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In Dunedin, Sammy's will host The Clean and HDU, The Ghost Club and Shayne P Carter, while Urban Factory hosts The Bats.
Label founder Roger Shepherd spent time away from his baby, buying the brand back in late 2009, and has been strengthening its market share since.
Catching up this week for a chat, he's immensely proud of the label's first 30 years.
"There is no ignoring that 30 years is a long time. A very long time for a record company, [which] often don't survive the first year or so. So I am very proud that Flying Nun has kept on going and released lots of absolutely fantastic music with AND without me."
He's remarkably chuffed to be back steering the ship.
"I didn't think I would get to be back at the helm ever again and the FN ship would slowly drift and eventually sink.
"So it's fun sorting it all out and getting re-releases out and some new compilations of 'lost' older material, as well as releasing new music by new bands.
"We can't just be a reissue label. We need some new things to propel us forward and help keep us fresh."
The music-buying public has changed significantly in the past 30 years and Shepherd says online and file sales are a strong part of the future.
"I do think it is roughly the same but that we have to run the business from a digital perspective. CDs are still the dominant format but that won't be for long.
"The development of digital has democraticised the industry in that anyone can release a CD or put a song up online, which is a good thing." He says Flying Nun is ready to take on the world again.
"After spending most of the last 18 months generally sorting things out, we are now very much in new artists and new-release mode, having just signed T54, Pop Strangers and Surf Friends, with more to come."
At the 25th anniversary, the label released a special beer: Roger's Ruin. This time, it's the 30-year ale.
• Tough times hinder take-off
Monkey Killer Records have been around a tenth of the time of Flying Nun and label founder Dave Ager says running a record label is always tough, especially in stretched economic times.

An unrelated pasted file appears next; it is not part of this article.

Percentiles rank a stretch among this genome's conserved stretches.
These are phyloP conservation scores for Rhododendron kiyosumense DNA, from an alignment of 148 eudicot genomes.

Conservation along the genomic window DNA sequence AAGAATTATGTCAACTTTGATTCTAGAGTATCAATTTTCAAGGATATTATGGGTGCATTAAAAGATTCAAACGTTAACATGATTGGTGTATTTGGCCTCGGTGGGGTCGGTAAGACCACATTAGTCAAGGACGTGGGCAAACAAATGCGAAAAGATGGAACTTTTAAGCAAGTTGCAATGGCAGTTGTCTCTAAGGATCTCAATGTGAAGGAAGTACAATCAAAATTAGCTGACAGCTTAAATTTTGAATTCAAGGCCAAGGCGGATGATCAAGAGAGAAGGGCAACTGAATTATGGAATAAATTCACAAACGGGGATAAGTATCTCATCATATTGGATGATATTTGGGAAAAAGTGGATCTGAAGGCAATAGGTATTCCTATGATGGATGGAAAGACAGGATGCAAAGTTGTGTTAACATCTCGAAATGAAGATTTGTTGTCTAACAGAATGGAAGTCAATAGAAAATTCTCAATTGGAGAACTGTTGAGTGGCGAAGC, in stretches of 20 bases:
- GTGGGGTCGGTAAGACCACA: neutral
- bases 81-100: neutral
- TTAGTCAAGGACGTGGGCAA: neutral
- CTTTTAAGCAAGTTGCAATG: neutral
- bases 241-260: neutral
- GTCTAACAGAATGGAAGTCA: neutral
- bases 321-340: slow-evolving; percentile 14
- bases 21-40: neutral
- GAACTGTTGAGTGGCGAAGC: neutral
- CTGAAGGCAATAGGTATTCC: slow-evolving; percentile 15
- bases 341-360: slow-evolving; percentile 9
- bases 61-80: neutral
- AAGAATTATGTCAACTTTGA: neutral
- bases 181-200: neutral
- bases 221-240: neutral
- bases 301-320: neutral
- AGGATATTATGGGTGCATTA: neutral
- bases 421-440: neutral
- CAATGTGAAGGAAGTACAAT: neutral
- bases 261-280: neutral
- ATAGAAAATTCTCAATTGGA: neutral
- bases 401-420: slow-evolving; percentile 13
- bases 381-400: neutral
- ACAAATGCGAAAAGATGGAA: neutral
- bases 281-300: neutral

"Unless you have a bottomless pit of money, then running a label is going to be tough. Although, when I first started it in 2008 ... Real Groovy Dunedin closed its doors pretty soon afterward and there wasn't anywhere for Dunedin music lovers to buy new vinyl. And since I only make vinyl, that's a pretty niche market anyway."
He says that even though the planet is coming out of recession, it's still hard going.
"Things are definitely tight at the moment, so you've got to steal ideas and do different things. I stole the third-birthday idea from MUZAI in Auckland, and coupled it with the dunedinmusic.com birthday celebration idea. Hopefully, the result is a mix of what was great about those two events."
Generally, in this day and age, keeping a business afloat is a success beyond six months, although Ager doesn't think the label has achieved much in its three years.
"To be honest, I don't think it's been much of an achievement. The label has only managed one release per year, which is very poor in comparison with, say, Flying Nun. It basically comes down to your reserve of finances, and determination to release things.
"The real achievement - looking back at each of those releases gives a real swell of pride. Each one is so incredible in its own right. I love them all. And working with your absolute musical heroes as well as great friends has been the best bit."